“Indeed, as he eagerly sparkled at them from the cellarage before mentioned, he seemed a kind of cannon loaded to the muzzle with facts, and prepared to blow them clean out of the regions of childhood at one discharge. He seemed a galvanizing apparatus, too, charged with a grim mechanical substitute for the tender young imaginations that were to be stormed away.” (Charles Dickens, Hard Times)

Mr. Gradgrind utilizes his power to suppress young children’s imaginations and this quote shows that. Instead of just having these rationalistic close-minded people, Dickens includes the circus people. Those circus people representing what his sense of imagination is like. Sissy Jupe seems to be the silver lining in “Hard Times”, she represents the fanciful; the imagination Dickens needed to counteract Mr. Gradgrind’s rationalistic ideals. Sissy’s father ends up abandoning her, which led to Grangrind taking her in. She was to look after Louisa and Grangrind’s youngest. “O my dear father, my good kind father, where are you gone? You are gone to try to do me some good, I know! You are gone away for my sake, I am sure! And how miserable and helpless you will be without me, poor, poor father, until you come back!” Sissy and her father were close, she would read him all sorts of fairy tales about ogres and such when her father would get done work. Little things like that are just tiny bits of the imagination Dickens tries to unveil and how small details like that can really set a tone. When Gradgrind takes in sissy that is when the tides start to change, and worlds begin to mold together. Factful meets fanciful. Sissy has nothing but positive influences especially over Louisa. Sissy is the complete opposite of Louisa: while Sissy is imaginative and very endearing, Louisa is rational and for the most part, numb. Sissy embodies the Victorian femininity that counteracts rationalistic industry. Through Sissy’s influence, Louisa is able to explore her more sensitive side. Imagination runs deep throughout “Hard Times”. Dickens shows that without any insight of imagination the world would be meaningless, and every person could be compared to machines like the factory workers of Cookstown.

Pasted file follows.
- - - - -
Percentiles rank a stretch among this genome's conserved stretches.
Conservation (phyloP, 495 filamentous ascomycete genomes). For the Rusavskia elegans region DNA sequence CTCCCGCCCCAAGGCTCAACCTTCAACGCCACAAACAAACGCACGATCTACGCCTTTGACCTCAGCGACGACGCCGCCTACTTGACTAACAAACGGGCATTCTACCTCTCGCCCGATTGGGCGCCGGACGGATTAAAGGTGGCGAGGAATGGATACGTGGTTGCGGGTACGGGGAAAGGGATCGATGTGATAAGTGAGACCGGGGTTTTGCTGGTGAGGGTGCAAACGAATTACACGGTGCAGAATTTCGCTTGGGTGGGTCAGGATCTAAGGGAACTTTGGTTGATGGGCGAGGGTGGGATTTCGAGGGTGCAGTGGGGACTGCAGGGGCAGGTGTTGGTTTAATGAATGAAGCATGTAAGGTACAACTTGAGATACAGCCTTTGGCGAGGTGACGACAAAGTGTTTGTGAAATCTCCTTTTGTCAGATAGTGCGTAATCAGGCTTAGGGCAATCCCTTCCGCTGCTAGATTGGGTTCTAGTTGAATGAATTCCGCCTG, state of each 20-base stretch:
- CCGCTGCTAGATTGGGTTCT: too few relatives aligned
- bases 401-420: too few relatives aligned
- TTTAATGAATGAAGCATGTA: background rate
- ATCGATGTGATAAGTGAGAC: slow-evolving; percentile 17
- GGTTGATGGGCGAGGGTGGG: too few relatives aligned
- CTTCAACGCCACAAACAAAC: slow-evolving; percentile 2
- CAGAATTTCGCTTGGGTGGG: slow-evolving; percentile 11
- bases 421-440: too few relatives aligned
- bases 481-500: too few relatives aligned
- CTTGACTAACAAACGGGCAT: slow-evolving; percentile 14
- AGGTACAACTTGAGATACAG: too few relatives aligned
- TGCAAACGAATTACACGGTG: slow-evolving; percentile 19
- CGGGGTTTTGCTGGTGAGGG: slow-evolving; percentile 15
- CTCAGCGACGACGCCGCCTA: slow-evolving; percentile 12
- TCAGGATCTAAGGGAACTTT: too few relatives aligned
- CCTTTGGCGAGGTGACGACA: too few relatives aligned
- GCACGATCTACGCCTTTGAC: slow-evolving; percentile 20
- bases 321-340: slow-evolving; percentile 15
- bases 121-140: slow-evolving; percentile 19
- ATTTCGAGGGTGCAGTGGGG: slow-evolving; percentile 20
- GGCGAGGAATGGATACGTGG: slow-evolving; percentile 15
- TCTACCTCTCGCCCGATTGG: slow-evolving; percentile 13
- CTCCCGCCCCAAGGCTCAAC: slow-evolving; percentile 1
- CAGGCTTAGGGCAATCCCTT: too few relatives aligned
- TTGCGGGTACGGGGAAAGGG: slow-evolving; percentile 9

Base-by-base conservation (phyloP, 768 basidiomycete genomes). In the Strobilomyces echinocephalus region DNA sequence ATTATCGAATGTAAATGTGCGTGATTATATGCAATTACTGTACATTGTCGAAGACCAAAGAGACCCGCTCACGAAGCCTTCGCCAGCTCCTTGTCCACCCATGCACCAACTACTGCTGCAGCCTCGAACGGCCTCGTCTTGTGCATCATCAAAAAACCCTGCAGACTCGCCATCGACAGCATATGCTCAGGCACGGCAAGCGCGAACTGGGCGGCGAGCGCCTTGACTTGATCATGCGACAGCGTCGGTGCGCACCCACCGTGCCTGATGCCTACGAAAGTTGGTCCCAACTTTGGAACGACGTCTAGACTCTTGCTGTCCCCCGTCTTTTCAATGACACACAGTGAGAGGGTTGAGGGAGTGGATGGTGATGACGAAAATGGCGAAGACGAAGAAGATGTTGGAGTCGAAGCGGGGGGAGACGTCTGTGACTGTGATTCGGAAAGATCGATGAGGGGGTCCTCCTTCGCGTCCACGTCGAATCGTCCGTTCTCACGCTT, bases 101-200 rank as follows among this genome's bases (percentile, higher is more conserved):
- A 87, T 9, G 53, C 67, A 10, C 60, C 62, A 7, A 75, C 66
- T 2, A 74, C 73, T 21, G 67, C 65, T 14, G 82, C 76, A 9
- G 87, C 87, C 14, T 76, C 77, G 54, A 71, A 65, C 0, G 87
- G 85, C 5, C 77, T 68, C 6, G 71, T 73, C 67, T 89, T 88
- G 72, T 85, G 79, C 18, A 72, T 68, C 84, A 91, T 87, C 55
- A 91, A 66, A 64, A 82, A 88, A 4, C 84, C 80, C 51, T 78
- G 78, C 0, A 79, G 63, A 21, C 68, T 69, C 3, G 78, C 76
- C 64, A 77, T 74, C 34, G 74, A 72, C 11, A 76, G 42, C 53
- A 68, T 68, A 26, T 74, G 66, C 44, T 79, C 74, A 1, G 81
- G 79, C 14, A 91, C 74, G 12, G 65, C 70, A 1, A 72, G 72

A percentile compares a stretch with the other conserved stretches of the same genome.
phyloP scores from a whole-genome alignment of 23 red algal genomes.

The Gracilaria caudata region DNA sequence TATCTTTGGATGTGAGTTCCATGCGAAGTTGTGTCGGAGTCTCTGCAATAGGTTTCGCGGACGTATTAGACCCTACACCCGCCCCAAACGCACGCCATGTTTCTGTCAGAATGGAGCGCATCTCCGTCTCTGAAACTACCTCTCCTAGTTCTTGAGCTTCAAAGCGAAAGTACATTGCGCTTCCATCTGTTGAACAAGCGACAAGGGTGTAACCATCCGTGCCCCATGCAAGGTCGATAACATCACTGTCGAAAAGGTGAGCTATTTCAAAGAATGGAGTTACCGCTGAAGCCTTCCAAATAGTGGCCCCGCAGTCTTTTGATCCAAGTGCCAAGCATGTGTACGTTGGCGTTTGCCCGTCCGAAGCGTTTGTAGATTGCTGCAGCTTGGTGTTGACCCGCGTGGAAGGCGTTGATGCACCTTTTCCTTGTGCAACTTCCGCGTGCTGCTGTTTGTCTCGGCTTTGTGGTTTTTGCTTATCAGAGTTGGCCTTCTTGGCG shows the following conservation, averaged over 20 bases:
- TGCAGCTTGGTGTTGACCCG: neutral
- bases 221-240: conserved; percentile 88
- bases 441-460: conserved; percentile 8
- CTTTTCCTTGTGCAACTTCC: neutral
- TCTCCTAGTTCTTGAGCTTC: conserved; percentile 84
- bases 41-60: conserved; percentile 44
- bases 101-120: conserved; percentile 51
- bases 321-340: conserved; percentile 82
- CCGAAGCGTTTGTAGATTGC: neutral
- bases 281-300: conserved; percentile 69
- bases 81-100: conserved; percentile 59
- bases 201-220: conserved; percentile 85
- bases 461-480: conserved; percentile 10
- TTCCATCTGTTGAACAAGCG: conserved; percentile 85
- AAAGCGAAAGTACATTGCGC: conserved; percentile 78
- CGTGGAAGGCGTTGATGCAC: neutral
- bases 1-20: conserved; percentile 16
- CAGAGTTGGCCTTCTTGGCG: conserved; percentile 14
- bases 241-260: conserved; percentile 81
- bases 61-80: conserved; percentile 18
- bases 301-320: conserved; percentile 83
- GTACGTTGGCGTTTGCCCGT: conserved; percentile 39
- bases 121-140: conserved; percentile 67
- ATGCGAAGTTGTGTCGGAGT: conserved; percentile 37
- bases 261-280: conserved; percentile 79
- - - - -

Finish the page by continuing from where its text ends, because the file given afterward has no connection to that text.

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Figment of one's imagination. (2021, Sep 14). Retrieved from